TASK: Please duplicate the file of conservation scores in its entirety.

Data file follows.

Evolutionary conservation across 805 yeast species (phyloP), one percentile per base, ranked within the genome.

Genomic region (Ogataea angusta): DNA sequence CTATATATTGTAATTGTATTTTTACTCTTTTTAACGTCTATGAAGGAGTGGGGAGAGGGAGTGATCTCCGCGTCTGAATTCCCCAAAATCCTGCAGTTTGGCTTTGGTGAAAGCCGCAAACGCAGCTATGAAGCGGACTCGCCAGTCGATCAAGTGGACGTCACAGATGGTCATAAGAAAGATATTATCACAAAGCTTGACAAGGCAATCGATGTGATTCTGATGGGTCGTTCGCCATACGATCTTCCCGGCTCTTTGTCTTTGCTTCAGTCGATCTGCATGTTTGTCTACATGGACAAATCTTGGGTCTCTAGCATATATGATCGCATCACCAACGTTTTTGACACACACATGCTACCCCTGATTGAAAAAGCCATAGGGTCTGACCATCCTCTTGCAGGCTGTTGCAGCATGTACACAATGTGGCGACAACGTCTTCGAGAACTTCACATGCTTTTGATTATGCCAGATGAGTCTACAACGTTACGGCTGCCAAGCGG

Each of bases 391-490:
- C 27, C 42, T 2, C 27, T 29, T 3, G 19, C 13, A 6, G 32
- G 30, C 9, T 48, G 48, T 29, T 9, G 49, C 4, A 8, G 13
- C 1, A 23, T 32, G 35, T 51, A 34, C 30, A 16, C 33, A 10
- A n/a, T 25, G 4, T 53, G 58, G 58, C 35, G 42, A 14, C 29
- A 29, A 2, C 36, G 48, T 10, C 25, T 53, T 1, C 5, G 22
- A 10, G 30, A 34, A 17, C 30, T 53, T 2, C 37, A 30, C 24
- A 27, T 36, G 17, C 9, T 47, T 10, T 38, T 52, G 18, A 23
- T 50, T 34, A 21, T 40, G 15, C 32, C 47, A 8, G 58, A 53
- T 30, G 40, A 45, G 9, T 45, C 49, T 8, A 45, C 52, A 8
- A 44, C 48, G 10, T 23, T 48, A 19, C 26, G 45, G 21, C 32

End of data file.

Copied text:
Evolutionary conservation across 805 yeast species (phyloP), one percentile per base, ranked within the genome.

Genomic region (Ogataea angusta): DNA sequence CTATATATTGTAATTGTATTTTTACTCTTTTTAACGTCTATGAAGGAGTGGGGAGAGGGAGTGATCTCCGCGTCTGAATTCCCCAAAATCCTGCAGTTTGGCTTTGGTGAAAGCCGCAAACGCAGCTATGAAGCGGACTCGCCAGTCGATCAAGTGGACGTCACAGATGGTCATAAGAAAGATATTATCACAAAGCTTGACAAGGCAATCGATGTGATTCTGATGGGTCGTTCGCCATACGATCTTCCCGGCTCTTTGTCTTTGCTTCAGTCGATCTGCATGTTTGTCTACATGGACAAATCTTGGGTCTCTAGCATATATGATCGCATCACCAACGTTTTTGACACACACATGCTACCCCTGATTGAAAAAGCCATAGGGTCTGACCATCCTCTTGCAGGCTGTTGCAGCATGTACACAATGTGGCGACAACGTCTTCGAGAACTTCACATGCTTTTGATTATGCCAGATGAGTCTACAACGTTACGGCTGCCAAGCGG

Each of bases 391-490:
- C 27, C 42, T 2, C 27, T 29, T 3, G 19, C 13, A 6, G 32
- G 30, C 9, T 48, G 48, T 29, T 9, G 49, C 4, A 8, G 13
- C 1, A 23, T 32, G 35, T 51, A 34, C 30, A 16, C 33, A 10
- A n/a, T 25, G 4, T 53, G 58, G 58, C 35, G 42, A 14, C 29
- A 29, A 2, C 36, G 48, T 10, C 25, T 53, T 1, C 5, G 22
- A 10, G 30, A 34, A 17, C 30, T 53, T 2, C 37, A 30, C 24
- A 27, T 36, G 17, C 9, T 47, T 10, T 38, T 52, G 18, A 23
- T 50, T 34, A 21, T 40, G 15, C 32, C 47, A 8, G 58, A 53
- T 30, G 40, A 45, G 9, T 45, C 49, T 8, A 45, C 52, A 8
- A 44, C 48, G 10, T 23, T 48, A 19, C 26, G 45, G 21, C 32